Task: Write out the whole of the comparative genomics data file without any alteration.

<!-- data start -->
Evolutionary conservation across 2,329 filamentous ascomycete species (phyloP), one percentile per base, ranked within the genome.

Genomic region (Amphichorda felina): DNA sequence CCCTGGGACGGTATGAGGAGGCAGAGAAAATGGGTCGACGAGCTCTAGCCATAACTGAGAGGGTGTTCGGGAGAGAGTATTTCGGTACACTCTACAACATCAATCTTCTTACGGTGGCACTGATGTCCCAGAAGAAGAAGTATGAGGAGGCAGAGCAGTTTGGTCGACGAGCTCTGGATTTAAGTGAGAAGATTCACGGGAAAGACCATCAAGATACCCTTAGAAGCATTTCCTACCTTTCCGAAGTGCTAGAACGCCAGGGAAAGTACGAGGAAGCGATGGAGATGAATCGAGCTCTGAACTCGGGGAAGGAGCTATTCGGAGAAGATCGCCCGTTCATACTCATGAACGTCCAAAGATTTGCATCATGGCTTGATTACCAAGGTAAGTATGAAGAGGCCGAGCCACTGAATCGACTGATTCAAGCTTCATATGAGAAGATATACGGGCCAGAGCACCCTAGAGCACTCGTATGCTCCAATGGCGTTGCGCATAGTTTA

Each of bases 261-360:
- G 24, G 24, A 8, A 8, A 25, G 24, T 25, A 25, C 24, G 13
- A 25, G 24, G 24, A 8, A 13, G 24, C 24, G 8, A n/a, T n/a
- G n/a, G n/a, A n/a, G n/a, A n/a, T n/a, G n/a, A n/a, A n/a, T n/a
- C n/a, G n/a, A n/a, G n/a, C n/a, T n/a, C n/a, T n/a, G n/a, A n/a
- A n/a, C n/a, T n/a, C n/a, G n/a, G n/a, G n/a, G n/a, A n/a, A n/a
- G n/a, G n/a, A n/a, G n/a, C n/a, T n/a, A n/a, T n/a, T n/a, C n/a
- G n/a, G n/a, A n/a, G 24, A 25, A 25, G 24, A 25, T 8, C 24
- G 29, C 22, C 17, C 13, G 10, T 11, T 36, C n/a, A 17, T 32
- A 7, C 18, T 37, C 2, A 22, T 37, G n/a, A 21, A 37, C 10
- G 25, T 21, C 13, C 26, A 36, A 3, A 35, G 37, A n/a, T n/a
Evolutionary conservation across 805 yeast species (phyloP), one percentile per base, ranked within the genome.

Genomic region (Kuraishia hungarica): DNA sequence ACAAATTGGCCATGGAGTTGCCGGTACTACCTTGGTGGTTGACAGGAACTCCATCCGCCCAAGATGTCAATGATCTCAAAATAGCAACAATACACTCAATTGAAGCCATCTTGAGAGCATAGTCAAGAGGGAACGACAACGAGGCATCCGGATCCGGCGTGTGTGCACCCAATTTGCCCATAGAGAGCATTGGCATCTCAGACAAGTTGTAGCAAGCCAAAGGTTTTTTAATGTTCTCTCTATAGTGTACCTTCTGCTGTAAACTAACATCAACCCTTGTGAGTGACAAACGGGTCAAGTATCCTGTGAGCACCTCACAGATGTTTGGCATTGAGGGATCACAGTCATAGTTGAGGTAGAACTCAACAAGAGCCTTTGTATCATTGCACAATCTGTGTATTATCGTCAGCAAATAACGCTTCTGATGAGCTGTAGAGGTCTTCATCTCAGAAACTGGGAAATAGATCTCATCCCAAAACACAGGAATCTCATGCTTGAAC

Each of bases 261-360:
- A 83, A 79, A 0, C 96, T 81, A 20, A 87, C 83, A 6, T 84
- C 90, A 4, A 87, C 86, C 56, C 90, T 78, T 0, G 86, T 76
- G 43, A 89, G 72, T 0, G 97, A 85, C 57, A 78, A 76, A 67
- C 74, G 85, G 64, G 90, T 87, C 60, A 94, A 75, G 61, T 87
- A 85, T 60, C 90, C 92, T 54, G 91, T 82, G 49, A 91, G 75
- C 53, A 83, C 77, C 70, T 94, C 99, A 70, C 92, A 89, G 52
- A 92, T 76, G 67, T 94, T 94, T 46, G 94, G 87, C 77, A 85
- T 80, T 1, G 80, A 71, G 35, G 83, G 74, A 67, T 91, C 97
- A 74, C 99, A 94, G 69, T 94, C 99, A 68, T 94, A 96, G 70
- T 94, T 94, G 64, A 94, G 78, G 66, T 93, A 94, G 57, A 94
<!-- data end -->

Evolutionary conservation across 2,329 filamentous ascomycete species (phyloP), one percentile per base, ranked within the genome.

Genomic region (Amphichorda felina): DNA sequence CCCTGGGACGGTATGAGGAGGCAGAGAAAATGGGTCGACGAGCTCTAGCCATAACTGAGAGGGTGTTCGGGAGAGAGTATTTCGGTACACTCTACAACATCAATCTTCTTACGGTGGCACTGATGTCCCAGAAGAAGAAGTATGAGGAGGCAGAGCAGTTTGGTCGACGAGCTCTGGATTTAAGTGAGAAGATTCACGGGAAAGACCATCAAGATACCCTTAGAAGCATTTCCTACCTTTCCGAAGTGCTAGAACGCCAGGGAAAGTACGAGGAAGCGATGGAGATGAATCGAGCTCTGAACTCGGGGAAGGAGCTATTCGGAGAAGATCGCCCGTTCATACTCATGAACGTCCAAAGATTTGCATCATGGCTTGATTACCAAGGTAAGTATGAAGAGGCCGAGCCACTGAATCGACTGATTCAAGCTTCATATGAGAAGATATACGGGCCAGAGCACCCTAGAGCACTCGTATGCTCCAATGGCGTTGCGCATAGTTTA

Each of bases 261-360:
- G 24, G 24, A 8, A 8, A 25, G 24, T 25, A 25, C 24, G 13
- A 25, G 24, G 24, A 8, A 13, G 24, C 24, G 8, A n/a, T n/a
- G n/a, G n/a, A n/a, G n/a, A n/a, T n/a, G n/a, A n/a, A n/a, T n/a
- C n/a, G n/a, A n/a, G n/a, C n/a, T n/a, C n/a, T n/a, G n/a, A n/a
- A n/a, C n/a, T n/a, C n/a, G n/a, G n/a, G n/a, G n/a, A n/a, A n/a
- G n/a, G n/a, A n/a, G n/a, C n/a, T n/a, A n/a, T n/a, T n/a, C n/a
- G n/a, G n/a, A n/a, G 24, A 25, A 25, G 24, A 25, T 8, C 24
- G 29, C 22, C 17, C 13, G 10, T 11, T 36, C n/a, A 17, T 32
- A 7, C 18, T 37, C 2, A 22, T 37, G n/a, A 21, A 37, C 10
- G 25, T 21, C 13, C 26, A 36, A 3, A 35, G 37, A n/a, T n/a
Evolutionary conservation across 805 yeast species (phyloP), one percentile per base, ranked within the genome.

Genomic region (Kuraishia hungarica): DNA sequence ACAAATTGGCCATGGAGTTGCCGGTACTACCTTGGTGGTTGACAGGAACTCCATCCGCCCAAGATGTCAATGATCTCAAAATAGCAACAATACACTCAATTGAAGCCATCTTGAGAGCATAGTCAAGAGGGAACGACAACGAGGCATCCGGATCCGGCGTGTGTGCACCCAATTTGCCCATAGAGAGCATTGGCATCTCAGACAAGTTGTAGCAAGCCAAAGGTTTTTTAATGTTCTCTCTATAGTGTACCTTCTGCTGTAAACTAACATCAACCCTTGTGAGTGACAAACGGGTCAAGTATCCTGTGAGCACCTCACAGATGTTTGGCATTGAGGGATCACAGTCATAGTTGAGGTAGAACTCAACAAGAGCCTTTGTATCATTGCACAATCTGTGTATTATCGTCAGCAAATAACGCTTCTGATGAGCTGTAGAGGTCTTCATCTCAGAAACTGGGAAATAGATCTCATCCCAAAACACAGGAATCTCATGCTTGAAC

Each of bases 261-360:
- A 83, A 79, A 0, C 96, T 81, A 20, A 87, C 83, A 6, T 84
- C 90, A 4, A 87, C 86, C 56, C 90, T 78, T 0, G 86, T 76
- G 43, A 89, G 72, T 0, G 97, A 85, C 57, A 78, A 76, A 67
- C 74, G 85, G 64, G 90, T 87, C 60, A 94, A 75, G 61, T 87
- A 85, T 60, C 90, C 92, T 54, G 91, T 82, G 49, A 91, G 75
- C 53, A 83, C 77, C 70, T 94, C 99, A 70, C 92, A 89, G 52
- A 92, T 76, G 67, T 94, T 94, T 46, G 94, G 87, C 77, A 85
- T 80, T 1, G 80, A 71, G 35, G 83, G 74, A 67, T 91, C 97
- A 74, C 99, A 94, G 69, T 94, C 99, A 68, T 94, A 96, G 70
- T 94, T 94, G 64, A 94, G 78, G 66, T 93, A 94, G 57, A 94